On Nov. 17, the day after News 6 conducted an on-camera interview with Shipley and four days prior to the publication of this story, News 6 left a voicemail for Gencor Industries Chief Executive Officer John Elliott.
On that same day, News 6 spoke on the phone to Gencor Industries Human Resources manager James Cook, who indicated he would inform his superiors about News 6's inquiry.
News 6 later sent three emails to Cook detailing Shipley's allegations and Crandall's comments.
An additional email was sent to the company's sales department.
A News 6 reporter also visited Gencor Industries headquarters on two consecutive days before this report was published, leaving business cards with the receptionist and signing the visitor log.
At the time of publication, no Gencor Industries representatives have responded to News 6's repeated attempts to seek comment.
Gencor Industries settles prior discrimination lawsuits
In 2013, Gencor Industries settled an age discrimination lawsuit filed by the company's former human resources manager, court records show.
Frank Bilotta alleged that the company forced him to resign when he was 65 years old.
Weeks before Bilotta claims Gencor officials demanded his resignation, the former HR manager sent a confidential memo to the company's founder and then-CEO, E.J. Elliott, warning of discriminatory hiring practices, court records show.
"I am writing to inform you of practices that I feel jeopardize the well-being of the company and should be immediately addressed in order to protect your organization's reputation and from legal action that may include (Equal Employment Opportunity) activity and lawsuits," Bilotta wrote in the May 2006 memo.
"In our recruiting efforts, I am being directed to find candidates for employment who fit a certain profile," Bilotta stated. "For clerical candidates that profile is white, attractive (both facially and physically, the more so the better), no child care issues, no accent, non-smokers, no domestic partners and willing to work for salaries out of line with prevailing market rates."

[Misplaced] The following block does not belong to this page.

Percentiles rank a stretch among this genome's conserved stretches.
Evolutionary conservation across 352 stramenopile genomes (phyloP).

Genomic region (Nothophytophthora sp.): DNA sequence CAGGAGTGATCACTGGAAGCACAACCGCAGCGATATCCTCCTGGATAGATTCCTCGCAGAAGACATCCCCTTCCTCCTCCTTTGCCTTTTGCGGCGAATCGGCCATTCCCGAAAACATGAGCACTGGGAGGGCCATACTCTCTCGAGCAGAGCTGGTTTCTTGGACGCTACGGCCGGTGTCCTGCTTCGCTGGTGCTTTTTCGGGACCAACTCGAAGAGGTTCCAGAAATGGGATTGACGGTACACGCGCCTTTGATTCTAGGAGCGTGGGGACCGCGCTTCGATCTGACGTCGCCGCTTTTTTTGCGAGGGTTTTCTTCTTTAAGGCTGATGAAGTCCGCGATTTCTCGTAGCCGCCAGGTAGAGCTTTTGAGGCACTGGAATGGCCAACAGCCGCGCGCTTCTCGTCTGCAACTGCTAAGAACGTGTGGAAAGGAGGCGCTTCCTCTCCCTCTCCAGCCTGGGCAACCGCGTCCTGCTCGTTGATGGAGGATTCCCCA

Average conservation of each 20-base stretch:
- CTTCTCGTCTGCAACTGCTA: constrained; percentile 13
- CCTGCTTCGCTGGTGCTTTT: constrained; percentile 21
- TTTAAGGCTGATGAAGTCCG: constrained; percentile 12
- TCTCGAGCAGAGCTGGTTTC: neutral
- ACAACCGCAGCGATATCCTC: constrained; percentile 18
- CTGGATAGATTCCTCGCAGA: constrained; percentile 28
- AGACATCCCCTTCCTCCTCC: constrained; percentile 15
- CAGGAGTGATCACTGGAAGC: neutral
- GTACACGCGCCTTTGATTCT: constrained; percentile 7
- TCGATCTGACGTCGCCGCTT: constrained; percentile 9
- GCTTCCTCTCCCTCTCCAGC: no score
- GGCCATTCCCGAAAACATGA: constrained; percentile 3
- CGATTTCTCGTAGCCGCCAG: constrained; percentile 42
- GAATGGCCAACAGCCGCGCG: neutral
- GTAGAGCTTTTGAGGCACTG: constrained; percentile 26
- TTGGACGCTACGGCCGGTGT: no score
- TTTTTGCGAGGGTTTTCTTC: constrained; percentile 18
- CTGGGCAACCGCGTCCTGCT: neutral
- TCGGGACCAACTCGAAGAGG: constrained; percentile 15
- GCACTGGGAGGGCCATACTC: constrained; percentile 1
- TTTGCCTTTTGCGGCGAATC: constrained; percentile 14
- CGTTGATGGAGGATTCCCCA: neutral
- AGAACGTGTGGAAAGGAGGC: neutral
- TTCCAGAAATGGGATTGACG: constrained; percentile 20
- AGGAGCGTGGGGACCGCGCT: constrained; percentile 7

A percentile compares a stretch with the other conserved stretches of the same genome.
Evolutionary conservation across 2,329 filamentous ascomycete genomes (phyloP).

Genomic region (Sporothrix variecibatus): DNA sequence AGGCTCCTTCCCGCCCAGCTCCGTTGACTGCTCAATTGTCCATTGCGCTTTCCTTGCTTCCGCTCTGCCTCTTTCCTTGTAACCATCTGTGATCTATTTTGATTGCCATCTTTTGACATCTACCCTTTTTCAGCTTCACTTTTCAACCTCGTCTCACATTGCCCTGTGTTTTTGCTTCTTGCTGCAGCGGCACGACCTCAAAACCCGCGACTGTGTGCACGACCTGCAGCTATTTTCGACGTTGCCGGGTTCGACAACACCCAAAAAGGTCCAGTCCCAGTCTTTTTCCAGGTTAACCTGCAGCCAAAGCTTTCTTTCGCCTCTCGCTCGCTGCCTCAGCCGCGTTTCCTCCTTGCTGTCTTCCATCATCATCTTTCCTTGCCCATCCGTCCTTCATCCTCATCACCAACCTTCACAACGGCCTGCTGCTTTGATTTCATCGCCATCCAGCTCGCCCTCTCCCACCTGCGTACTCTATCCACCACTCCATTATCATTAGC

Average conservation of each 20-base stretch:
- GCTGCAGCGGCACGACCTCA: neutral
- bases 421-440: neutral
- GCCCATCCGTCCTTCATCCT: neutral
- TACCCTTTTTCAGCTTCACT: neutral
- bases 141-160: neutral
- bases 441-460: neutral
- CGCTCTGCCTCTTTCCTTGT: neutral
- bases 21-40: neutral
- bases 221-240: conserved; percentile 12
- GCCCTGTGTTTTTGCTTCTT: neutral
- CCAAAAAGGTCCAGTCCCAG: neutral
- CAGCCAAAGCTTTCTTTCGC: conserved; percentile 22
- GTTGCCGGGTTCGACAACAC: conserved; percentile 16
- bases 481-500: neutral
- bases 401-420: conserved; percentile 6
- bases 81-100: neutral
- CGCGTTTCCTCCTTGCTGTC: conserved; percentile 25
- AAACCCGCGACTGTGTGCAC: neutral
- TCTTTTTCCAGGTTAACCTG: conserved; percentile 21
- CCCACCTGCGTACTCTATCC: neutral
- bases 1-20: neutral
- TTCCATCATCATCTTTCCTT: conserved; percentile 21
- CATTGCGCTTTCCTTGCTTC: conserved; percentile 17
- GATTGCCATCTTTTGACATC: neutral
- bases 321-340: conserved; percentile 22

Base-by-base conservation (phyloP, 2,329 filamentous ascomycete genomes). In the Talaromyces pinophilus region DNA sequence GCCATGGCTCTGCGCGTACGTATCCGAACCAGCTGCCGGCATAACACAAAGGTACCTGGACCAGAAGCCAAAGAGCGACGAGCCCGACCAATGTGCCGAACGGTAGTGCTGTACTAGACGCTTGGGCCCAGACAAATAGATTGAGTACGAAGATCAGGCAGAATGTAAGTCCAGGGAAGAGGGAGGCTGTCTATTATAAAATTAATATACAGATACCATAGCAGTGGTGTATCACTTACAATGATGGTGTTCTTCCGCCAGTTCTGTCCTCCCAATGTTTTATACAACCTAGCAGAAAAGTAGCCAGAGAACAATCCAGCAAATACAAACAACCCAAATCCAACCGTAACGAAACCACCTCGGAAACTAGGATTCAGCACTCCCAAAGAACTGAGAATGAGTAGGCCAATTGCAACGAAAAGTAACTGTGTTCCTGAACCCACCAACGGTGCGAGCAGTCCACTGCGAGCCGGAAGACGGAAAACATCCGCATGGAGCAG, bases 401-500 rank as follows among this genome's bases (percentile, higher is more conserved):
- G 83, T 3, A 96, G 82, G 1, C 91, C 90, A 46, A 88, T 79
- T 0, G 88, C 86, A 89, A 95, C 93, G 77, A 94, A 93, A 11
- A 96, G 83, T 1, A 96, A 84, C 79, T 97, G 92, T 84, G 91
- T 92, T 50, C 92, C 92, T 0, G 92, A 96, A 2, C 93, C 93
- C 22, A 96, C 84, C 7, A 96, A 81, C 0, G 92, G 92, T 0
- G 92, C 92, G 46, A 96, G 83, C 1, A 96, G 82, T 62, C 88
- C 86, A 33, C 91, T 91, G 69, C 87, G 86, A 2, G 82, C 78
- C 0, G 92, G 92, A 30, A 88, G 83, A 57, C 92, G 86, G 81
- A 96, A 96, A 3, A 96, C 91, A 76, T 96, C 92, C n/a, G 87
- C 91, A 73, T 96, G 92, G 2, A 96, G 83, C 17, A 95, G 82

During exit interviews, the former human resources manager claimed that departing employees complained about the former CEO's son.
"On several occasions I have been asked as to whether (then-vice president) John Elliott's management style constitutes creating a 'hostile work environment' due to his lack of sensitivity to people and issues," Bilotta wrote.
John Elliott replaced his father as CEO last year.
According to court records, E.J. Elliott later returned the Bilotta's memo with a handwritten note on top that read, "Frank. You have wasted my time."
In a deposition that was conducted as part of Bilotta's lawsuit, E.J. Elliott denied allegations of discriminatory hiring practices at Gencor Industries.
"It's absolutely a lie," E.J. Elliott said when asked about Bilotta's claim that the company sought job candidates who fit a certain racial profile.
"These are fabrications after-the-fact of (Bilotta's) departure," the former CEO added.
Three weeks after a judge declined to dismiss Bilotta's age discrimination lawsuit, Gencor Industries informed the court it had reached a settlement with its former HR manager.
The terms of that settlement were not disclosed in court records.
In 2009, Gencor Industries reached another undisclosed settlement with Sergio Falcon, a temporary machine operator who claims he was denied a permanent due to his physical disabilities.
The EEOC determined that Gencor Industries violated the Americans with Disabilities Act by requiring job applicants to submit their personal medical information and undergo a medical examination.
Shipley files EEOC complaint
In early November, Shipley filed a complaint with the EEOC and the Florida Commission on Human Relations alleging discrimination based on race and unlawful retaliation.
In addition to the “KKK” hood incident, Shipley claims he was subjected to racially disparaging comments from his supervisor.
Crandall denies making such inappropriate statements to Shipley or other Gencor Industries workers.
"I never called anyone any racial slurs," Crandall told News 6. "It's just not true."
Whenever Shipley looks at the photo he took at his former jobsite, he says he remains in disbelief.
"I thought something like this might happen in the rural country or backwoods," said Shipley. "But not here in Orlando. Not in this day and time. Not with a company like Gencor."